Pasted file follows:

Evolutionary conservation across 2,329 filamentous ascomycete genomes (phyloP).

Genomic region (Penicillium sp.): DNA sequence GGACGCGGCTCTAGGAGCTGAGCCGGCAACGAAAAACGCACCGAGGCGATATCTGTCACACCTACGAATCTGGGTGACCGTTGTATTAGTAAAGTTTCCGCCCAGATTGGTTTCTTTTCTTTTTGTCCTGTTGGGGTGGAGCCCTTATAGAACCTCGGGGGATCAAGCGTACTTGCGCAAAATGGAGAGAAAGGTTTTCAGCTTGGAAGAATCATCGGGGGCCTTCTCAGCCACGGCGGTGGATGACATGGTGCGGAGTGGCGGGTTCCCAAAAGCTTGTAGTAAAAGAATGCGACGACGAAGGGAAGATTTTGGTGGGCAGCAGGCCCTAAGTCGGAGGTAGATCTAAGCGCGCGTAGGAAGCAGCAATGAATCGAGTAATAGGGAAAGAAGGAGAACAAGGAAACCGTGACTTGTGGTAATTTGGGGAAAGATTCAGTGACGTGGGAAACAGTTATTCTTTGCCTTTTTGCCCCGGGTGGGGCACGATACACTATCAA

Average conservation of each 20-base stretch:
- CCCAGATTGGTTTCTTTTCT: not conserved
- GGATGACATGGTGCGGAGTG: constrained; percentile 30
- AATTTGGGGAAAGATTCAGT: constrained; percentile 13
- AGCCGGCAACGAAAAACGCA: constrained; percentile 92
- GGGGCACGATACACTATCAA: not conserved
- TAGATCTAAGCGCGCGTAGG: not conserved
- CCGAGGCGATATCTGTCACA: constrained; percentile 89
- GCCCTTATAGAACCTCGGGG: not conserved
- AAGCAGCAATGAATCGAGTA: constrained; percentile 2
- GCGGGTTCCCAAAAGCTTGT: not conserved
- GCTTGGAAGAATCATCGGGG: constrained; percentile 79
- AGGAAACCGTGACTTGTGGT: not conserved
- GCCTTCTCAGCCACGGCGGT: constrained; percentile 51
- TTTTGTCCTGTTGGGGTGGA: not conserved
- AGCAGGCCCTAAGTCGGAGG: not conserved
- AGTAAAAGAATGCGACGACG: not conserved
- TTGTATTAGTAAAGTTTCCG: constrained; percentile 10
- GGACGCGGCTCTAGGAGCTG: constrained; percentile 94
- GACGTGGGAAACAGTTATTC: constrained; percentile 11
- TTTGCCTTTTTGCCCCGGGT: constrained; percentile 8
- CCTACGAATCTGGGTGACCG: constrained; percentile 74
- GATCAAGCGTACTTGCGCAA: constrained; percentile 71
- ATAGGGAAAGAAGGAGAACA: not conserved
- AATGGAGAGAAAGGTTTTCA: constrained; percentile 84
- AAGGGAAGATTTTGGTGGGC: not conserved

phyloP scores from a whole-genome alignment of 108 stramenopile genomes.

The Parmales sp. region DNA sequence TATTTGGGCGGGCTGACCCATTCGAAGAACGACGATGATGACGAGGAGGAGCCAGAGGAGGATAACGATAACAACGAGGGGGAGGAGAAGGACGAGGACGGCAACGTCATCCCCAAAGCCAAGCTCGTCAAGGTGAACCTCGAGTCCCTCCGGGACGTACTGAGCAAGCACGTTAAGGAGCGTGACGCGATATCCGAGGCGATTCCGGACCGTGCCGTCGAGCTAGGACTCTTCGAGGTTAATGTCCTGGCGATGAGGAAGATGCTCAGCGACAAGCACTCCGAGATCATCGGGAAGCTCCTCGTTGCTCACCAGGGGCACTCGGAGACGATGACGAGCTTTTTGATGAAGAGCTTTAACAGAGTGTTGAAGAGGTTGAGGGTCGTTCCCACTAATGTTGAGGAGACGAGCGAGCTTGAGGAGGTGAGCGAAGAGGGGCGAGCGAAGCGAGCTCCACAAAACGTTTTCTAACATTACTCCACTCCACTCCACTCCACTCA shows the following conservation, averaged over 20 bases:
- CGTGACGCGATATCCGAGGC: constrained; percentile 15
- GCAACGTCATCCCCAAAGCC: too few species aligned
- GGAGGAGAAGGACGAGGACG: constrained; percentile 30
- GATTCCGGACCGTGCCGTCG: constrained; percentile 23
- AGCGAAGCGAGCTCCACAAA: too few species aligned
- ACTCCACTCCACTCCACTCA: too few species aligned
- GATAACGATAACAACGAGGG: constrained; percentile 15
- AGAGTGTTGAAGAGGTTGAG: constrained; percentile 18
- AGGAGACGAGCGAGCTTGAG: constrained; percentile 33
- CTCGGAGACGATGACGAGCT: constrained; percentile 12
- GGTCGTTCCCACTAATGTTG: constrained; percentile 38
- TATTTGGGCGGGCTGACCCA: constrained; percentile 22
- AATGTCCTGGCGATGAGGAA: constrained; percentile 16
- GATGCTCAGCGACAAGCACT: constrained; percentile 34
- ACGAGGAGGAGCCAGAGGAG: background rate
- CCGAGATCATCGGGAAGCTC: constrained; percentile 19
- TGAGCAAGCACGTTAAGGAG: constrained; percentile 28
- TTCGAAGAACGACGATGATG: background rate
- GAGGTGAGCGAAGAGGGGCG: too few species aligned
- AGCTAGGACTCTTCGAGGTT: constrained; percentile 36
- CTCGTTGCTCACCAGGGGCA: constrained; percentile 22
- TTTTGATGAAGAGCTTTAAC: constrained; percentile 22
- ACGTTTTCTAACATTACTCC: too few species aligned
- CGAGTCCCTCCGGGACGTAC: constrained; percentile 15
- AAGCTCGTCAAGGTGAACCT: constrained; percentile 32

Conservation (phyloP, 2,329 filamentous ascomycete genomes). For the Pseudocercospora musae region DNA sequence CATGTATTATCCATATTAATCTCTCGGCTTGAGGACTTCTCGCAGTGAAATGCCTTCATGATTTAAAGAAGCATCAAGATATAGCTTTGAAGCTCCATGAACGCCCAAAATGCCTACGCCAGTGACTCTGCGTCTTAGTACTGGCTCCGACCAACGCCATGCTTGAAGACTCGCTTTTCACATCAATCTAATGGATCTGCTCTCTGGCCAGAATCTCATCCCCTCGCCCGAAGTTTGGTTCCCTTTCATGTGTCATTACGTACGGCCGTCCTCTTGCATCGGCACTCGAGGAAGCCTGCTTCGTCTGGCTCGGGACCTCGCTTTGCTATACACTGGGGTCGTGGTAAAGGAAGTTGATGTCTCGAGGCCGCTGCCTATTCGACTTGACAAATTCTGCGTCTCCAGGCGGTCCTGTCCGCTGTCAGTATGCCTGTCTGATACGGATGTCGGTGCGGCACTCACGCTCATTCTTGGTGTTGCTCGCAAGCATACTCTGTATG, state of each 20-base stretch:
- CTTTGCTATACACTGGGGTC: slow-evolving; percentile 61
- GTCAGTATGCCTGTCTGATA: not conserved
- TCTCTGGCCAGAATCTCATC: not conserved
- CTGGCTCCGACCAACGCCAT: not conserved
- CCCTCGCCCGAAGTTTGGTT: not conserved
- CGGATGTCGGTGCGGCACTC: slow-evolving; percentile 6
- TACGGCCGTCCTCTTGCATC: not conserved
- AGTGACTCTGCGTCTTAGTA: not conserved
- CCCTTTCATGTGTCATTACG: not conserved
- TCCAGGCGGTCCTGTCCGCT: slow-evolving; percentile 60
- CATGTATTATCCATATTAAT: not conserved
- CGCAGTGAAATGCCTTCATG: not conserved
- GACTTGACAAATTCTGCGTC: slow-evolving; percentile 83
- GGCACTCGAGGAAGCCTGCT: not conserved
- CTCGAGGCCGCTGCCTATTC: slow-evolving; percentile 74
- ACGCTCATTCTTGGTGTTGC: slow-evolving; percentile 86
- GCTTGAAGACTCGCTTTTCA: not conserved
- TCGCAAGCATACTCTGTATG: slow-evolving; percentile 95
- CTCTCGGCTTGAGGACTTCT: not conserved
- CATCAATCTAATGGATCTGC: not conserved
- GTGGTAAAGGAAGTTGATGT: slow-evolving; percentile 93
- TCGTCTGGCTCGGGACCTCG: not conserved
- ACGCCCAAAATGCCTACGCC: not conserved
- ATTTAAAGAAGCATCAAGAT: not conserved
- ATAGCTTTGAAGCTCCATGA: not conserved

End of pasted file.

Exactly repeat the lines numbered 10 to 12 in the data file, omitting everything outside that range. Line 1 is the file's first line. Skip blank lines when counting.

- CCGAGGCGATATCTGTCACA: constrained; percentile 89
- GCCCTTATAGAACCTCGGGG: not conserved
- AAGCAGCAATGAATCGAGTA: constrained; percentile 2